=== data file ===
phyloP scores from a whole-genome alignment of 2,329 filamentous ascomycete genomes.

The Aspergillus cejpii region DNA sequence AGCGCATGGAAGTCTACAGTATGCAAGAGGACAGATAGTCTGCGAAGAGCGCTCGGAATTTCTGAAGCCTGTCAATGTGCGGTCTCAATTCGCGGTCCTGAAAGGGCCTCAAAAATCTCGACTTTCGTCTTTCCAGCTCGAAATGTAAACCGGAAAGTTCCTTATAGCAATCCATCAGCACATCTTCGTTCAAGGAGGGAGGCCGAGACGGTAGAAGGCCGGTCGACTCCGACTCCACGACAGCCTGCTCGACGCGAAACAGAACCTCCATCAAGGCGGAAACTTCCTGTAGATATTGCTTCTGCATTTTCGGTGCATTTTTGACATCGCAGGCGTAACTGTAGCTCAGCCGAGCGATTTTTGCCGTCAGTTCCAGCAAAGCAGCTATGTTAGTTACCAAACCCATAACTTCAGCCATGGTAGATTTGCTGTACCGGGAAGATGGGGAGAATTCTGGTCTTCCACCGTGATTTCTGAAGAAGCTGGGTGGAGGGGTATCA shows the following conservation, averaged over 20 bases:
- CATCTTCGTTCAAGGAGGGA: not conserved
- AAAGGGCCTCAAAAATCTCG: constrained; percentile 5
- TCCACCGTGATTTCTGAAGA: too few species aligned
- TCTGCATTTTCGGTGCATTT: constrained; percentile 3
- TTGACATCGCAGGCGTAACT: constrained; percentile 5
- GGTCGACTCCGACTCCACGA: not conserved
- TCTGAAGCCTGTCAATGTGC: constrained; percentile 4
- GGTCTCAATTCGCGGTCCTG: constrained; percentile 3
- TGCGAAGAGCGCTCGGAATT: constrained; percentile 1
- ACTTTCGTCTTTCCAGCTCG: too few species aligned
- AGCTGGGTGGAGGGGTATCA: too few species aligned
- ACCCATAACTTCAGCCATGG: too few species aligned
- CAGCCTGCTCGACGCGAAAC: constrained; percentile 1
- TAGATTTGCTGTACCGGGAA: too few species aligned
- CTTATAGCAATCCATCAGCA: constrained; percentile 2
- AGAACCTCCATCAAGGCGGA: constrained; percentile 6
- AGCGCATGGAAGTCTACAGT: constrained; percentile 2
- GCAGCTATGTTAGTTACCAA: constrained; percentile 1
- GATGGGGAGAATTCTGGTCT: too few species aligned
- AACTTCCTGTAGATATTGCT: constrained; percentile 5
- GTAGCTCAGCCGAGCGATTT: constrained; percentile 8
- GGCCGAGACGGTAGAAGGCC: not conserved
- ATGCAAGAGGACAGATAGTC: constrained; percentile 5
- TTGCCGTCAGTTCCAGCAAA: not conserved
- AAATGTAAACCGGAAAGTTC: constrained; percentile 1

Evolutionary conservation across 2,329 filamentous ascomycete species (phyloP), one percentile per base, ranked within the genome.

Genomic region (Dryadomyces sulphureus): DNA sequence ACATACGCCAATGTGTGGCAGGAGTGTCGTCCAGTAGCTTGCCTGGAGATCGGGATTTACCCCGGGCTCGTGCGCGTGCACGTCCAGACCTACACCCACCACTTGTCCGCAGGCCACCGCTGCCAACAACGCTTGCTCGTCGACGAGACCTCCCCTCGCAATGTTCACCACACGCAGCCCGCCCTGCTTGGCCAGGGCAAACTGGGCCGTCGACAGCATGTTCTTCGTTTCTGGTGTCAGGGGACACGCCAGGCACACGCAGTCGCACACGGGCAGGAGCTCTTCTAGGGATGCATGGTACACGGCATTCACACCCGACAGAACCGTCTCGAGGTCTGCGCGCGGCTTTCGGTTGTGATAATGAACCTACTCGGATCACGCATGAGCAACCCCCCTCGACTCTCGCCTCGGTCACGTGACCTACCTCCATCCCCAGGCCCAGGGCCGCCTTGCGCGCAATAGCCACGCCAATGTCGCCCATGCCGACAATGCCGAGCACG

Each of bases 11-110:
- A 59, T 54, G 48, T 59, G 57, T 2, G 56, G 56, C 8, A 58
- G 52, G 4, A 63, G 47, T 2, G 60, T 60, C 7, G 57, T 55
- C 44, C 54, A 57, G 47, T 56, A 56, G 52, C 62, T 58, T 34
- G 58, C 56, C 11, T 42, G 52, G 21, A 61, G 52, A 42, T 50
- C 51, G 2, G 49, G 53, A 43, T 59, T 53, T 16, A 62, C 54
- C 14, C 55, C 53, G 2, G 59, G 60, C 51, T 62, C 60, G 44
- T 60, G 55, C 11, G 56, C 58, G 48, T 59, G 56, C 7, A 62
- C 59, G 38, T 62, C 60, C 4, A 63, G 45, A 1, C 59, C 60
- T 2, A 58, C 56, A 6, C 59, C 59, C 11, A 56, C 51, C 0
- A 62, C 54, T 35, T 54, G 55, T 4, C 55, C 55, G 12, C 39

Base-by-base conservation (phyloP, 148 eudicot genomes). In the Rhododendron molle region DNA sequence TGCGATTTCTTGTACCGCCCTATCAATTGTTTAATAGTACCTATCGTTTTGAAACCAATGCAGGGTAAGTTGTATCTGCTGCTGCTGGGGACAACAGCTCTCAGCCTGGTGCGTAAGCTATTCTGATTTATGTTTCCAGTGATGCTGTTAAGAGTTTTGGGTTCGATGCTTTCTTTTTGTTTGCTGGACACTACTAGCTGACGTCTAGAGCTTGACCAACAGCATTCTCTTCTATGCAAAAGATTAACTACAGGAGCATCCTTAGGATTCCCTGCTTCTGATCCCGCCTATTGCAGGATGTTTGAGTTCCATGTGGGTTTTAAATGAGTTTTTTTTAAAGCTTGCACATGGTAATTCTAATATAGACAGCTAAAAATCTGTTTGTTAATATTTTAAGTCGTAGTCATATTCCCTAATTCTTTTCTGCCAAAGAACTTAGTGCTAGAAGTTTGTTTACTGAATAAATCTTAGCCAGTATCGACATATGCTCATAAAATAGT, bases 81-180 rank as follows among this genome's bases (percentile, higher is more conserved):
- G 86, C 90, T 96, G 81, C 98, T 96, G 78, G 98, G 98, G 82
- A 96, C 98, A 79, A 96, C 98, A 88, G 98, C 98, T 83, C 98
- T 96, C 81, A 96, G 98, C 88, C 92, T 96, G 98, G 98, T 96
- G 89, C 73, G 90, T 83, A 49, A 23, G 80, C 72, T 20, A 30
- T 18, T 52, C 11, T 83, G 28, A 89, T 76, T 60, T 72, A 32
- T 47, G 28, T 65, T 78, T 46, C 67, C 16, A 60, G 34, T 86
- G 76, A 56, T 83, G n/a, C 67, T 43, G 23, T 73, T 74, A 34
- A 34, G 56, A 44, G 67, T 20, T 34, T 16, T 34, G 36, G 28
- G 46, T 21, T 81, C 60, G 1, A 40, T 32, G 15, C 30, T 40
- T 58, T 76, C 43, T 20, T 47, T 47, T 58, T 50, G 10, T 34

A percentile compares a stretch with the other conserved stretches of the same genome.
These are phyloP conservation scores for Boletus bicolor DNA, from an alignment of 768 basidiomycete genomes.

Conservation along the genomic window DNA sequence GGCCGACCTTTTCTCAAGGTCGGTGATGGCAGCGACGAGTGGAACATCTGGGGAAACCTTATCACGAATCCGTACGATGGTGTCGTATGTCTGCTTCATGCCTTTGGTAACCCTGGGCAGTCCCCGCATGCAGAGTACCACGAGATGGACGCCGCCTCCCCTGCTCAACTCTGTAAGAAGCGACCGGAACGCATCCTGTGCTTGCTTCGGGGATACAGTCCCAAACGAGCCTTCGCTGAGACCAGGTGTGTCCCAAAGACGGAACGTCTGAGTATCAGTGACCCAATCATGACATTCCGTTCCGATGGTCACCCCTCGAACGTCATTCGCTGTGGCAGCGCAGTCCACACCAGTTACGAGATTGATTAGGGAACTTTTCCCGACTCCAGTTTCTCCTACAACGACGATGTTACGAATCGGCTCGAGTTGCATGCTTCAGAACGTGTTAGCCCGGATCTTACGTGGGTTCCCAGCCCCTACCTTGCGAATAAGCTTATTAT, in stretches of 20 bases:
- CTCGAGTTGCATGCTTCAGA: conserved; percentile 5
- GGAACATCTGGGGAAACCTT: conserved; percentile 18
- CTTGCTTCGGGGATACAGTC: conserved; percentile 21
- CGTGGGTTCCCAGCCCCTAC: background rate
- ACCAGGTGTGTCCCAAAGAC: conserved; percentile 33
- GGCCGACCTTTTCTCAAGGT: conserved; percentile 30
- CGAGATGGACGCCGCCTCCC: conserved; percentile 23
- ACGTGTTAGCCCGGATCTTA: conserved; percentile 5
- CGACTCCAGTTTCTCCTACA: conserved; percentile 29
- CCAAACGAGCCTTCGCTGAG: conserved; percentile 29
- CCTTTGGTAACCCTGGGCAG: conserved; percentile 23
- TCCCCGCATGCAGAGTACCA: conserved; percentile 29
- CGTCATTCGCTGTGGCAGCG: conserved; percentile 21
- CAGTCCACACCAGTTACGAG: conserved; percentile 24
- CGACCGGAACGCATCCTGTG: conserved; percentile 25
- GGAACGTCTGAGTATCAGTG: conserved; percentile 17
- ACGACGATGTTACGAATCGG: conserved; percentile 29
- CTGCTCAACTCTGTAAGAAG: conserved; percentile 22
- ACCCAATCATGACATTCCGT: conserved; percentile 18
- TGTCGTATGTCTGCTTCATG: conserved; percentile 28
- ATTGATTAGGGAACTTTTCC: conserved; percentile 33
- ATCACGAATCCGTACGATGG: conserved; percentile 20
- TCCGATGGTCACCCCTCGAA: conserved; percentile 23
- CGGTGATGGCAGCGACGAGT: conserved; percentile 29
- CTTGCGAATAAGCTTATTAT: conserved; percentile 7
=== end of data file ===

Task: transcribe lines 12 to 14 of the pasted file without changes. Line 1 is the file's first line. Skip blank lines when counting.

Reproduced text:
- ACTTTCGTCTTTCCAGCTCG: too few species aligned
- AGCTGGGTGGAGGGGTATCA: too few species aligned
- ACCCATAACTTCAGCCATGG: too few species aligned